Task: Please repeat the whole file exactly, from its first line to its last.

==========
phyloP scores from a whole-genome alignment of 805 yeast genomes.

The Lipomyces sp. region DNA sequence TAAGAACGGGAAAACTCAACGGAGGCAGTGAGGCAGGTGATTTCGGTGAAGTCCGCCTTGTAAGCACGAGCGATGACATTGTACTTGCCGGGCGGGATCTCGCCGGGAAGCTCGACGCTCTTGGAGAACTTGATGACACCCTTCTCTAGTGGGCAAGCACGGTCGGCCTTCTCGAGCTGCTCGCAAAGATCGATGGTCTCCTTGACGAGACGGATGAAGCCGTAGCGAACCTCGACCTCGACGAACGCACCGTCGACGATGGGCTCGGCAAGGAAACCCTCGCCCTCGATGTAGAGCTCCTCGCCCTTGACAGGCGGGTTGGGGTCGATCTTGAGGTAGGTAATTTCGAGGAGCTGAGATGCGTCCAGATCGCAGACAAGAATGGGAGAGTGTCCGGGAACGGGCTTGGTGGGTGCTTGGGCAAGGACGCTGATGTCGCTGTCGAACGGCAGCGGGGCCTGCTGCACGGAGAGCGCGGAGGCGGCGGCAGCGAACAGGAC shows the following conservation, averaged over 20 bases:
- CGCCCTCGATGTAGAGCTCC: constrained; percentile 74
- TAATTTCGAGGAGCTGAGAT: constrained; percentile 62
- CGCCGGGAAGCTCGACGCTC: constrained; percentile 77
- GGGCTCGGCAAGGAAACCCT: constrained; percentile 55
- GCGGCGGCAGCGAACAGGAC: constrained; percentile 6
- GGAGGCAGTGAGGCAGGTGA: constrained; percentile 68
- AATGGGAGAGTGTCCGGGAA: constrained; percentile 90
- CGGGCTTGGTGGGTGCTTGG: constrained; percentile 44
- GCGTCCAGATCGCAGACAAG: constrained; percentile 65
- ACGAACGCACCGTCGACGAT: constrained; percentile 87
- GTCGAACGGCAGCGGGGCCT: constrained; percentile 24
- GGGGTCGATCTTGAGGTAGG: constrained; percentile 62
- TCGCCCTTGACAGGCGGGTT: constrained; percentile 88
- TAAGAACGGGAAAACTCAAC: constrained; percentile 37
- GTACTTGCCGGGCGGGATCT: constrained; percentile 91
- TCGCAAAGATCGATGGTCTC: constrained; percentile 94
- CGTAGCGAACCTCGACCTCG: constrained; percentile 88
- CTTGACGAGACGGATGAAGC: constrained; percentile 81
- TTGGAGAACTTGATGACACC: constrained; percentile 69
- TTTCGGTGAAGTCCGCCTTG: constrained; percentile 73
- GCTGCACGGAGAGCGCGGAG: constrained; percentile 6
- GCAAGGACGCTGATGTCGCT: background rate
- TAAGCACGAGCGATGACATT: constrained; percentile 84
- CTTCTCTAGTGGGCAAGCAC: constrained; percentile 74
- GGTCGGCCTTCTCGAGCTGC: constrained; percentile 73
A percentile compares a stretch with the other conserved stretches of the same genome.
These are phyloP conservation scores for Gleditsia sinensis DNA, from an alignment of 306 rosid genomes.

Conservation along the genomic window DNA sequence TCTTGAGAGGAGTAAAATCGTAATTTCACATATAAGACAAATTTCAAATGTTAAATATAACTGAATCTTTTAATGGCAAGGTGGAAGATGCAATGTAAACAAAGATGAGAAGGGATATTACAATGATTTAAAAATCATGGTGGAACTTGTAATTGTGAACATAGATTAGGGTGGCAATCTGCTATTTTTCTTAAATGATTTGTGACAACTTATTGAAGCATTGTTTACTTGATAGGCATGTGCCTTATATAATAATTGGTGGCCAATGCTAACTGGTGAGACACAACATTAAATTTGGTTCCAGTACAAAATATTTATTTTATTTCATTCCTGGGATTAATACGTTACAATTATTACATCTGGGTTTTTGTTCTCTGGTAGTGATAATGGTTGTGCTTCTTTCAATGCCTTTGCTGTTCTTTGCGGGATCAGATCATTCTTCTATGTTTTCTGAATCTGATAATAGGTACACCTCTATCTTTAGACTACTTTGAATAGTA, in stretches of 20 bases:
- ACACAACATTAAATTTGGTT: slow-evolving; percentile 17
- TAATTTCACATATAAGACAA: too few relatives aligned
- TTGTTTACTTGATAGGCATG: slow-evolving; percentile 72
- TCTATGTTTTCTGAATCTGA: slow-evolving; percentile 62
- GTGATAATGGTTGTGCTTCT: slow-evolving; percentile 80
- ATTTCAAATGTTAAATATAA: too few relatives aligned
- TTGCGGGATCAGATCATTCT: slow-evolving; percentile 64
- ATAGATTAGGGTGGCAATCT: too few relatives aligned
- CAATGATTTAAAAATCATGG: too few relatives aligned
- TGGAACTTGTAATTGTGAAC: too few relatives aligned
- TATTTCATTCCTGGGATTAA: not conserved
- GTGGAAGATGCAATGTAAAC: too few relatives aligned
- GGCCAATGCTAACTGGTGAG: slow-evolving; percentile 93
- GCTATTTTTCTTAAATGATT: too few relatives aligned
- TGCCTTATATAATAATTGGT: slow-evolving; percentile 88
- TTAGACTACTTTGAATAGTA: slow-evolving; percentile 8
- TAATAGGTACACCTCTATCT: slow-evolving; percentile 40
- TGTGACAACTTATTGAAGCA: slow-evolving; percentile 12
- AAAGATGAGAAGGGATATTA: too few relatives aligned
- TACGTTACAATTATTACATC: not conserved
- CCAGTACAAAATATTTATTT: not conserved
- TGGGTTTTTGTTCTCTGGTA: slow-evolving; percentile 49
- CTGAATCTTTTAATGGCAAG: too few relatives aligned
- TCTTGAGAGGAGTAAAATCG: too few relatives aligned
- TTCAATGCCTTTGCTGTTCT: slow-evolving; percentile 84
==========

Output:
phyloP scores from a whole-genome alignment of 805 yeast genomes.

The Lipomyces sp. region DNA sequence TAAGAACGGGAAAACTCAACGGAGGCAGTGAGGCAGGTGATTTCGGTGAAGTCCGCCTTGTAAGCACGAGCGATGACATTGTACTTGCCGGGCGGGATCTCGCCGGGAAGCTCGACGCTCTTGGAGAACTTGATGACACCCTTCTCTAGTGGGCAAGCACGGTCGGCCTTCTCGAGCTGCTCGCAAAGATCGATGGTCTCCTTGACGAGACGGATGAAGCCGTAGCGAACCTCGACCTCGACGAACGCACCGTCGACGATGGGCTCGGCAAGGAAACCCTCGCCCTCGATGTAGAGCTCCTCGCCCTTGACAGGCGGGTTGGGGTCGATCTTGAGGTAGGTAATTTCGAGGAGCTGAGATGCGTCCAGATCGCAGACAAGAATGGGAGAGTGTCCGGGAACGGGCTTGGTGGGTGCTTGGGCAAGGACGCTGATGTCGCTGTCGAACGGCAGCGGGGCCTGCTGCACGGAGAGCGCGGAGGCGGCGGCAGCGAACAGGAC shows the following conservation, averaged over 20 bases:
- CGCCCTCGATGTAGAGCTCC: constrained; percentile 74
- TAATTTCGAGGAGCTGAGAT: constrained; percentile 62
- CGCCGGGAAGCTCGACGCTC: constrained; percentile 77
- GGGCTCGGCAAGGAAACCCT: constrained; percentile 55
- GCGGCGGCAGCGAACAGGAC: constrained; percentile 6
- GGAGGCAGTGAGGCAGGTGA: constrained; percentile 68
- AATGGGAGAGTGTCCGGGAA: constrained; percentile 90
- CGGGCTTGGTGGGTGCTTGG: constrained; percentile 44
- GCGTCCAGATCGCAGACAAG: constrained; percentile 65
- ACGAACGCACCGTCGACGAT: constrained; percentile 87
- GTCGAACGGCAGCGGGGCCT: constrained; percentile 24
- GGGGTCGATCTTGAGGTAGG: constrained; percentile 62
- TCGCCCTTGACAGGCGGGTT: constrained; percentile 88
- TAAGAACGGGAAAACTCAAC: constrained; percentile 37
- GTACTTGCCGGGCGGGATCT: constrained; percentile 91
- TCGCAAAGATCGATGGTCTC: constrained; percentile 94
- CGTAGCGAACCTCGACCTCG: constrained; percentile 88
- CTTGACGAGACGGATGAAGC: constrained; percentile 81
- TTGGAGAACTTGATGACACC: constrained; percentile 69
- TTTCGGTGAAGTCCGCCTTG: constrained; percentile 73
- GCTGCACGGAGAGCGCGGAG: constrained; percentile 6
- GCAAGGACGCTGATGTCGCT: background rate
- TAAGCACGAGCGATGACATT: constrained; percentile 84
- CTTCTCTAGTGGGCAAGCAC: constrained; percentile 74
- GGTCGGCCTTCTCGAGCTGC: constrained; percentile 73
A percentile compares a stretch with the other conserved stretches of the same genome.
These are phyloP conservation scores for Gleditsia sinensis DNA, from an alignment of 306 rosid genomes.

Conservation along the genomic window DNA sequence TCTTGAGAGGAGTAAAATCGTAATTTCACATATAAGACAAATTTCAAATGTTAAATATAACTGAATCTTTTAATGGCAAGGTGGAAGATGCAATGTAAACAAAGATGAGAAGGGATATTACAATGATTTAAAAATCATGGTGGAACTTGTAATTGTGAACATAGATTAGGGTGGCAATCTGCTATTTTTCTTAAATGATTTGTGACAACTTATTGAAGCATTGTTTACTTGATAGGCATGTGCCTTATATAATAATTGGTGGCCAATGCTAACTGGTGAGACACAACATTAAATTTGGTTCCAGTACAAAATATTTATTTTATTTCATTCCTGGGATTAATACGTTACAATTATTACATCTGGGTTTTTGTTCTCTGGTAGTGATAATGGTTGTGCTTCTTTCAATGCCTTTGCTGTTCTTTGCGGGATCAGATCATTCTTCTATGTTTTCTGAATCTGATAATAGGTACACCTCTATCTTTAGACTACTTTGAATAGTA, in stretches of 20 bases:
- ACACAACATTAAATTTGGTT: slow-evolving; percentile 17
- TAATTTCACATATAAGACAA: too few relatives aligned
- TTGTTTACTTGATAGGCATG: slow-evolving; percentile 72
- TCTATGTTTTCTGAATCTGA: slow-evolving; percentile 62
- GTGATAATGGTTGTGCTTCT: slow-evolving; percentile 80
- ATTTCAAATGTTAAATATAA: too few relatives aligned
- TTGCGGGATCAGATCATTCT: slow-evolving; percentile 64
- ATAGATTAGGGTGGCAATCT: too few relatives aligned
- CAATGATTTAAAAATCATGG: too few relatives aligned
- TGGAACTTGTAATTGTGAAC: too few relatives aligned
- TATTTCATTCCTGGGATTAA: not conserved
- GTGGAAGATGCAATGTAAAC: too few relatives aligned
- GGCCAATGCTAACTGGTGAG: slow-evolving; percentile 93
- GCTATTTTTCTTAAATGATT: too few relatives aligned
- TGCCTTATATAATAATTGGT: slow-evolving; percentile 88
- TTAGACTACTTTGAATAGTA: slow-evolving; percentile 8
- TAATAGGTACACCTCTATCT: slow-evolving; percentile 40
- TGTGACAACTTATTGAAGCA: slow-evolving; percentile 12
- AAAGATGAGAAGGGATATTA: too few relatives aligned
- TACGTTACAATTATTACATC: not conserved
- CCAGTACAAAATATTTATTT: not conserved
- TGGGTTTTTGTTCTCTGGTA: slow-evolving; percentile 49
- CTGAATCTTTTAATGGCAAG: too few relatives aligned
- TCTTGAGAGGAGTAAAATCG: too few relatives aligned
- TTCAATGCCTTTGCTGTTCT: slow-evolving; percentile 84